(from the San Francisco Gay History Tour App)
The Charles Warren Stoddard Tour allows you to see San Francisco through the eyes of a gay writer from 1911. This tour features excerpts from Stoddard's book In the Footprints of the Padres and will take you on a journey that involves murder, a cemetary under City Hall, life on the Barbary Coast and poetic descriptions of early San Franciscan life and architecture.
Charles Warren Stoddard (1843-1909)
A pioneering California writer, Charles Warren Stoddard is best known for his homoerotic tales collected as South-Sea Idyls and The Island of Tranquil Delights.
Stoddard was born in Rochester, New York, on August 7, 1843, third of five children and second son to Sarah Freeman and Samuel Burr Stoddard, a paper merchant. As their fortunes declined during the next decade, the family moved about upstate New York and then left for San Francisco in 1854.
Although Stoddard subsequently returned East for two years to live with his grandparents, he regarded himself as a Californian, and his first poems were published, under the pseudonym "Pip Pepperpod," in the Golden Era.
During the 1860s, after he had quit school and dedicated himself to a literary career, Stoddard joined San Francisco's journalistic and Bohemian circles, and he established enduring relationships with Ambrose Bierce, Ina Coolbrith, Bret Harte, and Samuel Clemens (Mark Twain).
Mark Twain moved to San Francisco in 1864 to work as a journalist and later wrote privately that Stoddard was “such a nice girl.”
Beloved for his wit and amiability, Stoddard had a genius for friendship; his large literary acquaintance ultimately included both contemporary and younger writers, such as Robert Louis Stevenson, W. D. Howells, Henry Adams, Joaquin Miller, Jack London, George Sterling, Bliss Carman, Yone Noguchi, and George Cabot Lodge.
Stoddard was also connected to the developing gay networks of the nineteenth century through his friendships with Theodore F. Dwight and Dewitt Miller.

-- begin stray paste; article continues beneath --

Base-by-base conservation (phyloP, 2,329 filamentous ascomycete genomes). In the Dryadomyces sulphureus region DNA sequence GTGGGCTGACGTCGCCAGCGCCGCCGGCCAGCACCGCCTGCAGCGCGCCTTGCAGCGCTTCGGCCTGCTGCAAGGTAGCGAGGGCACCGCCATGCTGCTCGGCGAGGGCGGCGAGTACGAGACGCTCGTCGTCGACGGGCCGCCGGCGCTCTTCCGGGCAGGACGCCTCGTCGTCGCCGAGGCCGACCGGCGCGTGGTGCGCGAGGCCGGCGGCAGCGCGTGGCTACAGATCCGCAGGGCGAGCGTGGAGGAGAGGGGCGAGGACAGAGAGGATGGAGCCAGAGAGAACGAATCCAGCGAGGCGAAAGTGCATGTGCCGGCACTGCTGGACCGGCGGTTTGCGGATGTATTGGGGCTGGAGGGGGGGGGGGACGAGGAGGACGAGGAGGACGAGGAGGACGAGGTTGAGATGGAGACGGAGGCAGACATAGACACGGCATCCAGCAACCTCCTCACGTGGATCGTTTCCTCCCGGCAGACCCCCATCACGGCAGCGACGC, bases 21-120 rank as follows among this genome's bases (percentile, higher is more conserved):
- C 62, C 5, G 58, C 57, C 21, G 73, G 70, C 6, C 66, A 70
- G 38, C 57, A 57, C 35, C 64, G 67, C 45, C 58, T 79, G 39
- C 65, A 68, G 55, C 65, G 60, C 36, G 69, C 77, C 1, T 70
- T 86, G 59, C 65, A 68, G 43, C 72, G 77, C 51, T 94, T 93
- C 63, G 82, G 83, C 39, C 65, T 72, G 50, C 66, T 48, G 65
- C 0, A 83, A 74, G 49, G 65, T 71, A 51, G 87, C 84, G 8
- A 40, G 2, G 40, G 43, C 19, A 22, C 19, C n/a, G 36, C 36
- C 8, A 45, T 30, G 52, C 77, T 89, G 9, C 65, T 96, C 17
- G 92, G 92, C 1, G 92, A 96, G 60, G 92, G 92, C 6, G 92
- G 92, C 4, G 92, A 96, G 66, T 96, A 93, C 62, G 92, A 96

The subtle eroticism of Stoddard's tropical tales was evidently lost on his audience--except for "Xavier Mayne" (Edward Prime-Stevenson), who noted their significance in The Intersexes (1908). Readers were also mystified by Stoddard's only novel, For the Pleasure of His Company (1903), an (unsuccessfully) experimental work of gay fiction.
Stoddard fell in love with the painter Frank Millet during the 1870s and lived with him in Venice. But he usually favored youthful companions. Of his several "kids," as he called them, the most important was Kenneth O'Connor, aged fifteen in 1895, when Stoddard unofficially adopted him and took him home to his Washington "Bungalow."
In 1903, his health failing and his relationship with Kenneth deteriorating, Stoddard returned to California. After a triumphal visit to San Francisco, where he was feted as a pioneering California writer, he settled in Monterey, where he died of a heart attack on April 23, 1909.
Stoddard's modest literary reputation had already faded before his collected Poems appeared posthumously in 1917. The gayest of the island stories have been collected in Cruising the South Seas (1987).
From the Archives: Letter from Charles Warren Stoddard to Walt Whitman, 8 February 1867
Transcribed from a digital image or microfilm reproduction of the original manuscript. The Charles E. Feinberg Collection of the Papers of Walt Whitman, 1839-1919, Library of Congress, Washington, D.C.